As shown in FIG. 1, the leading edge flap 1 is mounted on a fixed leading edge 2 of the wing. The leading edge flap actuation system comprises a link 4 pivotally connected to the wing at a first pivot point 3 and to the flap at a second pivot point 7. The link 4 can be rotated about the first pivot point 3 by a first actuation mechanism comprising a rotary actuator 5 and a pair of hinged drive arms 6. The flap 1 can also be rotated about the second pivot point 7 by a second actuation mechanism. The second actuation mechanism comprises a linear actuator 8 which is pivotally connected to the link 4 at a third pivot point (not labelled) and to the flap at a fourth pivot point 9.

Note that the linear actuator 8 is operable independently of the rotary actuator 5. FIG. 4 is a schematic view of the electrical system for controlling the actuators. A controller 20 generates respective control signals which are used to operate the actuators 5,8 via respective control inputs 21,22.

The flap is deployed in two phases. In the first phase (FIG. 2) the rotary actuator 5 is driven anticlockwise to rotate the flap around the first pivot point 3. In the second phase (FIG. 3) the linear actuator 8 is extended to rotate the flap around the second pivot point 7.

In cruise, the flap is retracted to form the leading edge contour of the wing as shown in FIG. 1. In this position, the upper and lower trailing edges of the flap are in line with the fixed wing profile and the first pivot point 3 is below the second pivot point 7.

In the intermediate (take-off) configuration shown in FIG. 2, the flap is deployed by the rotary actuator 5, in this example by an angle of 15 degrees. The resultant droop of the leading edge of the wing reduces the leading suction pressure peak especially at high incidences by reducing the angle that the free stream flow must be turned onto the upper surface, hence reducing the acceleration of the flow and the minimum pressure experienced at the peak.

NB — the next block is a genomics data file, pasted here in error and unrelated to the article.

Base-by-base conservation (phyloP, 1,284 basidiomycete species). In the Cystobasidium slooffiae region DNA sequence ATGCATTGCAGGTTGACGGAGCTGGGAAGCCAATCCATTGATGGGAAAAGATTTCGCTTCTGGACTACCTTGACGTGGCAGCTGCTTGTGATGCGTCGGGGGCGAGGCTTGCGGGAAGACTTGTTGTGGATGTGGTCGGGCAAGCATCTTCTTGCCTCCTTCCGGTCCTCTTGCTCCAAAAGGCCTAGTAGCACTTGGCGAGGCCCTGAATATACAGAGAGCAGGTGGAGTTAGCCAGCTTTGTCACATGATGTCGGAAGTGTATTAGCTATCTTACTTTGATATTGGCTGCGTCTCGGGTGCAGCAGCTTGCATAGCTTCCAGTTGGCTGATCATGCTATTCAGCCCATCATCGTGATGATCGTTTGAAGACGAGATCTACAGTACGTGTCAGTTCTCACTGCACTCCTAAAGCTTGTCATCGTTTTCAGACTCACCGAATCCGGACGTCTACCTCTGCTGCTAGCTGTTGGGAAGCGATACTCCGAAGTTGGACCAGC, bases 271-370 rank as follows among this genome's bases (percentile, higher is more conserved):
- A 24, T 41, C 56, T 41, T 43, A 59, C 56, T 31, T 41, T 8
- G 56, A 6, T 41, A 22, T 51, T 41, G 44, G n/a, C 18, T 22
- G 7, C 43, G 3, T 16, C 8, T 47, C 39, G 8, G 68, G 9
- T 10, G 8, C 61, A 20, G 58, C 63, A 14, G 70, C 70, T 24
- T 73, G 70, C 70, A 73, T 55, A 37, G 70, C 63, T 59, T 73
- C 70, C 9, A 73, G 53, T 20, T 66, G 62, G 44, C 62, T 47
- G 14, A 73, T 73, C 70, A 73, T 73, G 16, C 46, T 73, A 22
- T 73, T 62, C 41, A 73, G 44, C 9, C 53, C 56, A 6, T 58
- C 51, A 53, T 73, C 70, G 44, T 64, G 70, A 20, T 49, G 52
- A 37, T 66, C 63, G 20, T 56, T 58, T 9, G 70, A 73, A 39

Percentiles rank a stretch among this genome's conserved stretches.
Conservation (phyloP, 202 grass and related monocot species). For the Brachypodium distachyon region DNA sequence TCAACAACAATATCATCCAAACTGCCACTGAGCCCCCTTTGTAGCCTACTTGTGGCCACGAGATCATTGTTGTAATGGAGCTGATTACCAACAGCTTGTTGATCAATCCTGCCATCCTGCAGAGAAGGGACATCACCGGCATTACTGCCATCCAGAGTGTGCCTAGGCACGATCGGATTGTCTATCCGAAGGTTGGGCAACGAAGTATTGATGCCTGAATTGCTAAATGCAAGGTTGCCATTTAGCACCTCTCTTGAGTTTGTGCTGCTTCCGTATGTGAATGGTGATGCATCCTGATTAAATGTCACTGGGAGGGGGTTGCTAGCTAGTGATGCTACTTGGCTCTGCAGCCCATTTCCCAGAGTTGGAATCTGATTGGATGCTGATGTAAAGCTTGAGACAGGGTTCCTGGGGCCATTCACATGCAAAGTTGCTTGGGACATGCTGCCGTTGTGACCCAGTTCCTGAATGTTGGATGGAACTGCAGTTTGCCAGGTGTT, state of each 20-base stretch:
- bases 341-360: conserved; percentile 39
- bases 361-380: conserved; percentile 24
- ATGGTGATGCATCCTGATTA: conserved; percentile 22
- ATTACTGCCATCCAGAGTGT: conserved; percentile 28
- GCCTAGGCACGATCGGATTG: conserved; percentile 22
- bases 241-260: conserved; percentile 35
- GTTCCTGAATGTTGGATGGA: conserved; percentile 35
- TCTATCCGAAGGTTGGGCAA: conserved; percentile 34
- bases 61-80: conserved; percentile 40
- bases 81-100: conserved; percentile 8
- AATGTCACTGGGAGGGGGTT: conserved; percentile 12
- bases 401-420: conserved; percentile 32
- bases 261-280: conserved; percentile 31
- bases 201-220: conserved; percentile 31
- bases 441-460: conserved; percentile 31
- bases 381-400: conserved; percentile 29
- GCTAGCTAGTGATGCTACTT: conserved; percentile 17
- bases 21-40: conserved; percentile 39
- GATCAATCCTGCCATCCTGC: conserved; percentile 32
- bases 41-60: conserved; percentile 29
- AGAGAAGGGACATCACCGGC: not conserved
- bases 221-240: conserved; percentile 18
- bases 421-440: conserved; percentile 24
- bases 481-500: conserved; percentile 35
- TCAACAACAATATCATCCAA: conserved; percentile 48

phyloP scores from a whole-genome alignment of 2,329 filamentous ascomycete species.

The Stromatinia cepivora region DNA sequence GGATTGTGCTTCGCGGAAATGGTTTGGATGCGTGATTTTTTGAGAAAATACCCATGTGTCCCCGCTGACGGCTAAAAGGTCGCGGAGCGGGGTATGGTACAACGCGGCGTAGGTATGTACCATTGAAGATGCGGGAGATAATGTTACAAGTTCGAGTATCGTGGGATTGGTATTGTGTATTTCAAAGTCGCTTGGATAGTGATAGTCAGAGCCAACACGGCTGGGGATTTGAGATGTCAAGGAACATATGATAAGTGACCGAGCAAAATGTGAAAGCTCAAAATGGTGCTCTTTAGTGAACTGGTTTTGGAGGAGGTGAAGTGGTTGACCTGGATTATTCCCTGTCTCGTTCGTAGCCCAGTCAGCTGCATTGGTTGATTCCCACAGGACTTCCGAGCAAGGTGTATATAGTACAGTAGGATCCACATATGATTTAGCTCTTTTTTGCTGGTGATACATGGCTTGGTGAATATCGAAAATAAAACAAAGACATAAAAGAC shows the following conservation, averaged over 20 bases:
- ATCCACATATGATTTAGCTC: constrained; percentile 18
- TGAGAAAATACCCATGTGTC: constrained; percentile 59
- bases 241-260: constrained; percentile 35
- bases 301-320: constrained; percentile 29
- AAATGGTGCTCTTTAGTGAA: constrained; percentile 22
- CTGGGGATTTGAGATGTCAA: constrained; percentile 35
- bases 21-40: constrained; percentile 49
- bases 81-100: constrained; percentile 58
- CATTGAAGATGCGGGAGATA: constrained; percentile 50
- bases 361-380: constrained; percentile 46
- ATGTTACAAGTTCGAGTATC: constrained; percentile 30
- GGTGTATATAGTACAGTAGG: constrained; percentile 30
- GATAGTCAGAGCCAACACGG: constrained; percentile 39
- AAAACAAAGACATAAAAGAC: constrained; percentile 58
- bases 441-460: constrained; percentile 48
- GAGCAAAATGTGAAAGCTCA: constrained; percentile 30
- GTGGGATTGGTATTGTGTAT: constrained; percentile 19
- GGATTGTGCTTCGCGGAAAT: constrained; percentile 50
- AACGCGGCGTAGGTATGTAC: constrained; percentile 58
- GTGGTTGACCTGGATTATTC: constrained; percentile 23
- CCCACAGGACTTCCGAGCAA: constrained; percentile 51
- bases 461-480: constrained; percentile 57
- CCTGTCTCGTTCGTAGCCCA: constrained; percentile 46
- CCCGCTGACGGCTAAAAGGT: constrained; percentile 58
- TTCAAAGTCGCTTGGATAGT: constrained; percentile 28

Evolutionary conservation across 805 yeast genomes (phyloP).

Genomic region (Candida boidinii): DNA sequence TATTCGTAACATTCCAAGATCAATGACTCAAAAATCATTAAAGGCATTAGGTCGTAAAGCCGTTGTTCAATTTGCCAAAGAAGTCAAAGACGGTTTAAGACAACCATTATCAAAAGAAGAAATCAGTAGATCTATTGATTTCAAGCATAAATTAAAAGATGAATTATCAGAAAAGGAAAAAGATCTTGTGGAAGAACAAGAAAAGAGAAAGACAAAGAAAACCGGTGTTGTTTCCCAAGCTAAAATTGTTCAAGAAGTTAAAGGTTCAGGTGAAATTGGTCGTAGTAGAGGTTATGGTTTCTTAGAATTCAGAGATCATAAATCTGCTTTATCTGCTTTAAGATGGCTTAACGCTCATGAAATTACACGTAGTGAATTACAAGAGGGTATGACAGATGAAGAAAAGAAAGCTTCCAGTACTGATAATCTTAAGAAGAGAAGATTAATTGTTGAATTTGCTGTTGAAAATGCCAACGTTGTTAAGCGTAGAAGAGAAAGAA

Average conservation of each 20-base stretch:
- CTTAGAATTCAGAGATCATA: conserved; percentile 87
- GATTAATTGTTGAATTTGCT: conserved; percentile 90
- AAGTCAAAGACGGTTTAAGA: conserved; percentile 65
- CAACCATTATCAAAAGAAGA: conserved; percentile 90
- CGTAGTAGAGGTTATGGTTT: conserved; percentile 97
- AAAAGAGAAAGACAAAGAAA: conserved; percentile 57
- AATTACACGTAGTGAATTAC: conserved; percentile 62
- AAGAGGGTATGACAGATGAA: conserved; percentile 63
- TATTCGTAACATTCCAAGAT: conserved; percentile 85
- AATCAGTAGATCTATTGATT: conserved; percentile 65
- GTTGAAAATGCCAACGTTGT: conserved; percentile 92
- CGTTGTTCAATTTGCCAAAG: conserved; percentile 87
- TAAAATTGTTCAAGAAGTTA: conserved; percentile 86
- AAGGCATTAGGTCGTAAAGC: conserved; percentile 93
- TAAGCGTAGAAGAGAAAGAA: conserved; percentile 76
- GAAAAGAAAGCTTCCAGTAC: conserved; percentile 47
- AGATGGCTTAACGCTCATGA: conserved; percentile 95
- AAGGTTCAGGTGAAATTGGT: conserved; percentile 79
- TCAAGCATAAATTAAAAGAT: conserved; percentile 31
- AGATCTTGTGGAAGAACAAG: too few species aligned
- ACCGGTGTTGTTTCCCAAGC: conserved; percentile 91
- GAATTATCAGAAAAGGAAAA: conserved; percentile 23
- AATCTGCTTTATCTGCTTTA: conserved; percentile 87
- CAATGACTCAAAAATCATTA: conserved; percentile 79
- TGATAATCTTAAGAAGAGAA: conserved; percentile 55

Preferably a seal is formed between the flap 1 and the wing fixed leading edge 2 in the intermediate position of FIG. 2 in order to reduce the drag increase compared with a slotted slat, and to maximise the lift to drag ratio and therefore the take-off performance.

Because of manufacturing tolerances and the deformation due to the aerodynamic loads experienced by the flap 1 and the wing fixed leading edge 2, perfect sealing is often difficult to achieve. Therefore the linear actuator 8 can be operated as shown in FIG. 2 in order to generate a positive sealing force between the upper trailing edge of the leading edge flap 10 and the leading edge of the aircraft wing 2. That is, as the flap is deployed from the stowage position (FIG. 1) to the intermediate position (FIG. 2) a control signal is sent to the linear actuator 8 which causes it to bias the flap in a clockwise direction around the second pivot point 7 thus achieving a strong seal between the flap and the leading edge 2. This enhances the performance of the flap compared to a conventional drooped leading edge flap with a single actuation mechanism.

A seal is also formed between the flap 1 and the leading edge 2 when the flap is in the stowage position of FIG. 1. This seal is maintained in the stowage position in a similar manner, that is by operating the linear actuator 8 to force the flap against the leading edge 2 of the aircraft wing.

As the flap moves between the stowage and intermediate positions, the controller continues to operate the linear actuator so as to resist expansion of the linear actuator, thus pressing the flap against the leading edge as it moves.

To move to the fully extended (landing) configuration of FIG. 3, the flap is deployed using both actuation mechanisms. That is, the rotary actuator 5 rotates the link 4 further downward around the first pivot point 3, in this example to an angle of 25 degrees. At the same time the linear actuator 8 is expanded to rotate the leading flap around the secondary pivot point 7, moving the upper trailing edge 10 of the leading edge flap anticlockwise away from the fixed leading edge 7. Note that the linear actuator 8 is operated in FIG. 3 in an opposite direction to that shown in FIG. 2.

This anticlockwise rotation about the second pivot point 7, combined with the appropriate shape of the fixed leading edge 2 and the back skin 11 of the leading edge flap, releases the seal and forms a slot 12 which allows air to flow through the slot and exit onto an upper surface of the fixed leading edge 2. The slot 12 is convergent approaching the upper trailing edge 10 of the flap, allowing a significant acceleration of the flow on the upper surface of the fixed leading edge 2. Opening the slot 12 allows the flap to work as a slat. The circulation around the flap 1 induces velocities that counter the velocities developing on the fixed leading edge 2 (due to the circulation around this isolated element). This has the effect of reducing the suction peak on the main wing. In reducing the suction peak the boundary layer is more able to negotiate the reduced pressure gradient and alleviate flow breakdown which would result in separation on the wing upper surface.